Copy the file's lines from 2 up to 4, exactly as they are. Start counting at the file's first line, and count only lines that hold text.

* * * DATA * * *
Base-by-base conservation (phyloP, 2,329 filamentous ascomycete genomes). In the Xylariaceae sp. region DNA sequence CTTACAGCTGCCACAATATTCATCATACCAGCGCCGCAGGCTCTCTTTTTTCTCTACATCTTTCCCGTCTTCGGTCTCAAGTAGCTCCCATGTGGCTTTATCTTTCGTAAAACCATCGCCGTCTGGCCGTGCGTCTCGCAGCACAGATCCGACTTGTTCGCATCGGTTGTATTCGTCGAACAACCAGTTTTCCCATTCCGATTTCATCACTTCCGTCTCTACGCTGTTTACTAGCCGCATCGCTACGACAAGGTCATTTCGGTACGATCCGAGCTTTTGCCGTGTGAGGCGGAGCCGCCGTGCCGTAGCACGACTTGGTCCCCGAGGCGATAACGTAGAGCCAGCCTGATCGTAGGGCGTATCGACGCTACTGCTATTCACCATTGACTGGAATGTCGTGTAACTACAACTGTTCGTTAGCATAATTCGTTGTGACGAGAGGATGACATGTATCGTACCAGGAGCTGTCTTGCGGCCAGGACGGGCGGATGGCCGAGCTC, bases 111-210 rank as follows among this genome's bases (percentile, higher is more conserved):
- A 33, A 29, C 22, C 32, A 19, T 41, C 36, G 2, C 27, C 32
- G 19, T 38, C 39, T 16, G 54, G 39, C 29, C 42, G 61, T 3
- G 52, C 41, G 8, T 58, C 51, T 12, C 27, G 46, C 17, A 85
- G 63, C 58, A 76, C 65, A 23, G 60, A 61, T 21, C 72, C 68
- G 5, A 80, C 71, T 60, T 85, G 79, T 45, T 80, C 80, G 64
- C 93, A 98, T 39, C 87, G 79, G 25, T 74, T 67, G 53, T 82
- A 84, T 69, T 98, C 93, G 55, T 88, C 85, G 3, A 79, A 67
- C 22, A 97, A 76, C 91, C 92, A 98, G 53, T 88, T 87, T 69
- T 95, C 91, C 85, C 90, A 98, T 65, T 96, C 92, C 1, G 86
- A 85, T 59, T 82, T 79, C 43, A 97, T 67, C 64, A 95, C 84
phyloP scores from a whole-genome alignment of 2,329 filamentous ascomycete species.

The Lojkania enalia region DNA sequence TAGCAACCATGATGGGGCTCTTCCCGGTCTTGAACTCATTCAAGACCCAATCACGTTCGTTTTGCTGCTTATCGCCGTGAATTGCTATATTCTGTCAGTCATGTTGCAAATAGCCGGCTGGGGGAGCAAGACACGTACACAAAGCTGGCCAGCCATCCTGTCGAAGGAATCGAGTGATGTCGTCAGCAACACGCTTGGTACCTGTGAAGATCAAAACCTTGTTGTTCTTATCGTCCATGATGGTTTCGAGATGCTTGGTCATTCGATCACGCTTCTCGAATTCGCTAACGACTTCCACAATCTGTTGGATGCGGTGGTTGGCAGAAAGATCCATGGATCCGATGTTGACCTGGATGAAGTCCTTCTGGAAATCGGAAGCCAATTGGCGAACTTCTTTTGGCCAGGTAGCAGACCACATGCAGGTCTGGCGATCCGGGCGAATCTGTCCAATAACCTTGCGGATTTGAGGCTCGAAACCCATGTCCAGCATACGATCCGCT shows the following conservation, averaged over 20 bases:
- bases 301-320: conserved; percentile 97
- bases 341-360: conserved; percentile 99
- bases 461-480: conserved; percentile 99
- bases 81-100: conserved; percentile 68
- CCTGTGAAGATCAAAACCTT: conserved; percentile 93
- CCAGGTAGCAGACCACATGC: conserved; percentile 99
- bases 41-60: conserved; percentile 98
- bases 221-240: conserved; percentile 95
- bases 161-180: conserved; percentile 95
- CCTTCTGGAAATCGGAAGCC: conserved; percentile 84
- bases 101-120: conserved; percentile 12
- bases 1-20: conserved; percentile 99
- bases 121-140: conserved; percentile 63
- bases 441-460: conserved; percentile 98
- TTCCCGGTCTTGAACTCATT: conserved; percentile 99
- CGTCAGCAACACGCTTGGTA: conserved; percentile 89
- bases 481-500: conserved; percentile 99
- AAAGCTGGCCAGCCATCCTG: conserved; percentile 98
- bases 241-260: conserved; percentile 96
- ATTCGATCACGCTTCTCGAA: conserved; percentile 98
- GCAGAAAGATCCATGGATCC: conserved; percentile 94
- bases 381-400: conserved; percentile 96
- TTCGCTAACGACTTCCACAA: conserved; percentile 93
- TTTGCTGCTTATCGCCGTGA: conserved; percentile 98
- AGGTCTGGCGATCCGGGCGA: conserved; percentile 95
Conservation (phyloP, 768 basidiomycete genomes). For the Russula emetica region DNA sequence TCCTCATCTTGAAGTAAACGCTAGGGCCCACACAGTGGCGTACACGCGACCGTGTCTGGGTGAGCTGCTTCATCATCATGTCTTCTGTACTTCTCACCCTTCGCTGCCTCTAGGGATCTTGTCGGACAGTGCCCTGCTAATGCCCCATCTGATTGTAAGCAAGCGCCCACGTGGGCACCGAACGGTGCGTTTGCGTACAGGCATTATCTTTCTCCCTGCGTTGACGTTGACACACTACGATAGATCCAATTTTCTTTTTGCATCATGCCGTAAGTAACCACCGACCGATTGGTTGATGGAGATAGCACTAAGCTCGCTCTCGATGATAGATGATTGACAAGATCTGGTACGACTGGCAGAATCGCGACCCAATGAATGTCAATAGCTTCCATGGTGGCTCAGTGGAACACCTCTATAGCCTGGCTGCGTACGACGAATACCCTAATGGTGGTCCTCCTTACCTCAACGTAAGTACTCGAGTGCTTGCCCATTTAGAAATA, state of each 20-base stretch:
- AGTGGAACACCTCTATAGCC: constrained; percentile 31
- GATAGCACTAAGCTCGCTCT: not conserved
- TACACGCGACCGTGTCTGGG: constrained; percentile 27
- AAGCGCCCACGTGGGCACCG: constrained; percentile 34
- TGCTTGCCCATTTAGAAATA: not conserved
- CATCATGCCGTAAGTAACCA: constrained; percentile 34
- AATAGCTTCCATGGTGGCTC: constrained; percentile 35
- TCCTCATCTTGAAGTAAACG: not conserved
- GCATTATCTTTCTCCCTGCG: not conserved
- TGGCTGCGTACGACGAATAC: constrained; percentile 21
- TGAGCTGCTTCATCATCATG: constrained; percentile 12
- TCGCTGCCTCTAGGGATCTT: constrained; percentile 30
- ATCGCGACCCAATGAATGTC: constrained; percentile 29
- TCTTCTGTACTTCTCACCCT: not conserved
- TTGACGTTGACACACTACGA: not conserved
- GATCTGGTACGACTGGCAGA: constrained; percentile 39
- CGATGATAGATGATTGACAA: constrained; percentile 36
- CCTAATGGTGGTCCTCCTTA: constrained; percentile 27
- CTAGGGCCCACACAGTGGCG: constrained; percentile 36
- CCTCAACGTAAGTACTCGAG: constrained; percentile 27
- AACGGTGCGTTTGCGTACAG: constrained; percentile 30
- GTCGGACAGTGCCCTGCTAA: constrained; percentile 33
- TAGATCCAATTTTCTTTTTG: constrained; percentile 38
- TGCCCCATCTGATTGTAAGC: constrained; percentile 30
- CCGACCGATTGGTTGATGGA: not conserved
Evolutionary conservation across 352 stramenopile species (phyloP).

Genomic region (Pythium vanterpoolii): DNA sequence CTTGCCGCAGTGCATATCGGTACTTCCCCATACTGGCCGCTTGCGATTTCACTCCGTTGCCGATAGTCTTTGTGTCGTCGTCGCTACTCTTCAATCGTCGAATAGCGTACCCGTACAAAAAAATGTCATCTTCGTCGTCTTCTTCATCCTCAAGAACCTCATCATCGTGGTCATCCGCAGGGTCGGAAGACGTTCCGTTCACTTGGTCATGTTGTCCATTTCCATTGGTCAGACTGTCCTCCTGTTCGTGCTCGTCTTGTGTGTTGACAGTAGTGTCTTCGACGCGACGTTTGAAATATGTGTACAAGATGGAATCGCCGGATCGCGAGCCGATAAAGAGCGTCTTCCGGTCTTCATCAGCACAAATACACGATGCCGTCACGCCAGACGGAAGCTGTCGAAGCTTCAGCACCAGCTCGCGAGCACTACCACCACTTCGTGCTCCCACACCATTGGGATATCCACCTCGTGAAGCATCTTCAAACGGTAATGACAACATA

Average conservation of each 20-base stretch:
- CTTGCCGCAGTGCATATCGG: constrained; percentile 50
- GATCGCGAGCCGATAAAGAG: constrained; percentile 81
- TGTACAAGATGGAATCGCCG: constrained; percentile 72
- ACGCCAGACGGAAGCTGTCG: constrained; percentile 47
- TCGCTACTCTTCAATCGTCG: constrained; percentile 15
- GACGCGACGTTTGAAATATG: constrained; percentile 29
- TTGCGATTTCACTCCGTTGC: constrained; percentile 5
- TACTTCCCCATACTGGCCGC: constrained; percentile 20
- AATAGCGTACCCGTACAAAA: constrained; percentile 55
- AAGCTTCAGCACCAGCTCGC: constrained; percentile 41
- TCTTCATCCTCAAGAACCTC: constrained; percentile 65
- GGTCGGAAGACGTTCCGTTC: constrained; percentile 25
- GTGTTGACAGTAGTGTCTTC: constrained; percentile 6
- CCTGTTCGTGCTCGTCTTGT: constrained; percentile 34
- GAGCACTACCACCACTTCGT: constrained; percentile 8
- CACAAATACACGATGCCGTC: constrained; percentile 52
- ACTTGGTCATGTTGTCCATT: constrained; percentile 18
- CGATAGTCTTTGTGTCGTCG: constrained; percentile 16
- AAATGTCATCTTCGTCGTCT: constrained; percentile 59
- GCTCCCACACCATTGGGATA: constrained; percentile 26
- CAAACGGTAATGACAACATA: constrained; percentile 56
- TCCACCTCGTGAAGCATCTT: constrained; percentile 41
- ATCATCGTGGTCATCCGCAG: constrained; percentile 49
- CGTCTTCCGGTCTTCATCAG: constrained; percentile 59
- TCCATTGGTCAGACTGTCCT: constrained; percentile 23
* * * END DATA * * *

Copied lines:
- A 33, A 29, C 22, C 32, A 19, T 41, C 36, G 2, C 27, C 32
- G 19, T 38, C 39, T 16, G 54, G 39, C 29, C 42, G 61, T 3
- G 52, C 41, G 8, T 58, C 51, T 12, C 27, G 46, C 17, A 85